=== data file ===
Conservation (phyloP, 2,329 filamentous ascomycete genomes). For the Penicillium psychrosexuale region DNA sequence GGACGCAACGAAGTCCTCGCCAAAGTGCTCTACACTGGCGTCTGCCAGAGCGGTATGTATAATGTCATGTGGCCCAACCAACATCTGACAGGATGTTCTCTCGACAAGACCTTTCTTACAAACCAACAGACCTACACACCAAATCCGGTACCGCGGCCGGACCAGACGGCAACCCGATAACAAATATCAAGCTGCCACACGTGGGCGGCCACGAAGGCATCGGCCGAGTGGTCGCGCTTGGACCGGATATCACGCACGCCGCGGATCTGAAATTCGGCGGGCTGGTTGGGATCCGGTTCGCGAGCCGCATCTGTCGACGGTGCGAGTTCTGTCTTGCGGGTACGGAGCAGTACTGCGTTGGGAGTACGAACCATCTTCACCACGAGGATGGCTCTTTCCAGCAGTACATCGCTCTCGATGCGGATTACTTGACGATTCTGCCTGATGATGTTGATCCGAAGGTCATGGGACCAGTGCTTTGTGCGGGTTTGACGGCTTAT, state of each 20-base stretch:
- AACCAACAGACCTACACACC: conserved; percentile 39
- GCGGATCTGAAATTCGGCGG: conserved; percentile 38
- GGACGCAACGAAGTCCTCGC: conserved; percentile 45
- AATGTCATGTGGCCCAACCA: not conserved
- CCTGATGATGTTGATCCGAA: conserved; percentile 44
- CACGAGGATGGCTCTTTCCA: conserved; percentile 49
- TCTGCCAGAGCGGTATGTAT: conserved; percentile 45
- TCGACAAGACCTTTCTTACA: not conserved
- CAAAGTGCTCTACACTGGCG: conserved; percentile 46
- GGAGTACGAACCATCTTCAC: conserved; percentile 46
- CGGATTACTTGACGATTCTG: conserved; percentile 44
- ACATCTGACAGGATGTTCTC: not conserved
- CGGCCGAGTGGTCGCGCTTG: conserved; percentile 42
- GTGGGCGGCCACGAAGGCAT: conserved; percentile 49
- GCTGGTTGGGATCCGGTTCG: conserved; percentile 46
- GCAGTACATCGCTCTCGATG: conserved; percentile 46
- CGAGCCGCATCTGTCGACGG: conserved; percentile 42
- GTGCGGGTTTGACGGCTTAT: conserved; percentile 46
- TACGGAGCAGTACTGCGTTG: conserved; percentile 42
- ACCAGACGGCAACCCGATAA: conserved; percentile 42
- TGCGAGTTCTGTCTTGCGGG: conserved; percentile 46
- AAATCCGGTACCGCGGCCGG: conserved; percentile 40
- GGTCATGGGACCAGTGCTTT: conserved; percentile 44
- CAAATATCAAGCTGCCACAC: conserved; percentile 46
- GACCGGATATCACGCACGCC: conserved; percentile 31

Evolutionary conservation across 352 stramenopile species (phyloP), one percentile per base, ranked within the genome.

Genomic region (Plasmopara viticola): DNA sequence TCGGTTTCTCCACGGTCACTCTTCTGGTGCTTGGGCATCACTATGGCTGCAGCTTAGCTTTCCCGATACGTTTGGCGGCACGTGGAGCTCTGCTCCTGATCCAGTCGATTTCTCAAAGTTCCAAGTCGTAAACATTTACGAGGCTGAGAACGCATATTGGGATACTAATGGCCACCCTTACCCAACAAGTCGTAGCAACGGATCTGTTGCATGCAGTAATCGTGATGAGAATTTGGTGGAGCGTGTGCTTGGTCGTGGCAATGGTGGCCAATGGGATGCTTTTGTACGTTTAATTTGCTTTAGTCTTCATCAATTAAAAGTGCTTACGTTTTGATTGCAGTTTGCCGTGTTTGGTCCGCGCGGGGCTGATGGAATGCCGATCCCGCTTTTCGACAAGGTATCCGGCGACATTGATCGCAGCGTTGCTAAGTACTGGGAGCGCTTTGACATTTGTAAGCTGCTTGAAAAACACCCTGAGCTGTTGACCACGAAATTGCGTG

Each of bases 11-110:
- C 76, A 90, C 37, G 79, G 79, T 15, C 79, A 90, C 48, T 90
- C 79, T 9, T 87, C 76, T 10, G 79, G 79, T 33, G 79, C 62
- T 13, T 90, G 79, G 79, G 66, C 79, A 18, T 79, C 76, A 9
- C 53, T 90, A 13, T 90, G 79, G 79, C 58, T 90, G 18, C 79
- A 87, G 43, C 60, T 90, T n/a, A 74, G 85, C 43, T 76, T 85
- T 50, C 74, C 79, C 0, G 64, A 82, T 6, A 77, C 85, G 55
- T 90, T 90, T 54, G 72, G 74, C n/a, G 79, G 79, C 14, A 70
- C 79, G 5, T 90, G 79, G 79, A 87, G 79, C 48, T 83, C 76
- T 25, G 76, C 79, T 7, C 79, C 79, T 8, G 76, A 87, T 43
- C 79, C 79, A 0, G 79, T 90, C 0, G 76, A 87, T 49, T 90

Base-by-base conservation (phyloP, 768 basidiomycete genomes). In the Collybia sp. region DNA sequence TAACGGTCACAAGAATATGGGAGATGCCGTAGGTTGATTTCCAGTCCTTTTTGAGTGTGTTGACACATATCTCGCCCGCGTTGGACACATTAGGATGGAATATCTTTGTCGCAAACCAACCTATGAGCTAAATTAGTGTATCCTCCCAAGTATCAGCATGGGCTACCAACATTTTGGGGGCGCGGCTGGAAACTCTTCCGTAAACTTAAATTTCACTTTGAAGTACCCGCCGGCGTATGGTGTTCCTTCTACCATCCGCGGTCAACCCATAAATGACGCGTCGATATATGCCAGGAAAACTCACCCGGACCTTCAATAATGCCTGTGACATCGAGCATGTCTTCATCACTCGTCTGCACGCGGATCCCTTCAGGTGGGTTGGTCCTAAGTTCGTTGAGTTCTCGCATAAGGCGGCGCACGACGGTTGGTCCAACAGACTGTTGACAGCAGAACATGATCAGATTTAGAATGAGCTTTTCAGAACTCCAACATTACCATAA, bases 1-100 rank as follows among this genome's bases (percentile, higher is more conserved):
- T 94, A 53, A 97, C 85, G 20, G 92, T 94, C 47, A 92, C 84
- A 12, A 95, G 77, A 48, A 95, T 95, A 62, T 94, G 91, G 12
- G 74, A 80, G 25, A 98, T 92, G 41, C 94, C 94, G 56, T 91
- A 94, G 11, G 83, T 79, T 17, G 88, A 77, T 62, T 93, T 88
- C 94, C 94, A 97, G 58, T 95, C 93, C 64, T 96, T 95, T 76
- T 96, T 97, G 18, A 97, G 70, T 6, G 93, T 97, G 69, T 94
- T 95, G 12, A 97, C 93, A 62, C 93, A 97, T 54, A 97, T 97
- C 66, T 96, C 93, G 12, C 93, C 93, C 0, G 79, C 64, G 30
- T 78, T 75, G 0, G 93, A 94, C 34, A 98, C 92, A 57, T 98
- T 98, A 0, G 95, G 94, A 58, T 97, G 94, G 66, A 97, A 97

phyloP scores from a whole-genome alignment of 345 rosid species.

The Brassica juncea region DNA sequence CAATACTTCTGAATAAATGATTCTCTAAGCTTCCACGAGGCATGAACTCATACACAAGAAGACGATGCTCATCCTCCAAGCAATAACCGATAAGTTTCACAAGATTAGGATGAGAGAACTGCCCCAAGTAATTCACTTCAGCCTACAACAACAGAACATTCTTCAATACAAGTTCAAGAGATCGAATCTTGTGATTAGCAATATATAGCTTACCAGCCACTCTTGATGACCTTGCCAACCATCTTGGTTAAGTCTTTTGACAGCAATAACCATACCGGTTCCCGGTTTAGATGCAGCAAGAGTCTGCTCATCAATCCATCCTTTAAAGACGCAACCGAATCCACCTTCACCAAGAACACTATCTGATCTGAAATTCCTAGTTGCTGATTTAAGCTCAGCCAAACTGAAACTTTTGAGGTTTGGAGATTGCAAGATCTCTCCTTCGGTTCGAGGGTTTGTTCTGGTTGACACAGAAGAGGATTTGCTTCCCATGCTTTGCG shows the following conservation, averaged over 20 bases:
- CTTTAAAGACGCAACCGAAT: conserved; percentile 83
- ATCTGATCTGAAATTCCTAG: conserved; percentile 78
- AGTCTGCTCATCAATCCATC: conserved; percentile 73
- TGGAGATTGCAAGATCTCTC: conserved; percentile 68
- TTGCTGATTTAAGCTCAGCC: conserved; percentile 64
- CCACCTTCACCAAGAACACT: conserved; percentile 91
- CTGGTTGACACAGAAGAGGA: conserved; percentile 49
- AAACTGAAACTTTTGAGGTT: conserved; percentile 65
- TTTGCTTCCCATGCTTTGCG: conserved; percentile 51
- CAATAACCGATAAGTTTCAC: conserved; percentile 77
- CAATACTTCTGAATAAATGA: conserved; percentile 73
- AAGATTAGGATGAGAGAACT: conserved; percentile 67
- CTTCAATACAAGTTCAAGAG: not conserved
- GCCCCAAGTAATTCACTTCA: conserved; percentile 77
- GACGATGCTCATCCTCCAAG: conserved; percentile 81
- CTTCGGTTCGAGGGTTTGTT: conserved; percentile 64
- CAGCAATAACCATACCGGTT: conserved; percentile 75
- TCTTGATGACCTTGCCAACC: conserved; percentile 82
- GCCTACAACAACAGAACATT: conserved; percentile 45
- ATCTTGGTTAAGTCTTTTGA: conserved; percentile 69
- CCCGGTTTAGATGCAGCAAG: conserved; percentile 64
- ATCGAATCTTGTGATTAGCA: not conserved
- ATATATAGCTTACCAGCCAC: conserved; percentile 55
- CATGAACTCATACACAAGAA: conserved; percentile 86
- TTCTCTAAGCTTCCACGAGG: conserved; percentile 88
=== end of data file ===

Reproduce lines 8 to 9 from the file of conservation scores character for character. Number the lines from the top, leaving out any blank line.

- TCTGCCAGAGCGGTATGTAT: conserved; percentile 45
- TCGACAAGACCTTTCTTACA: not conserved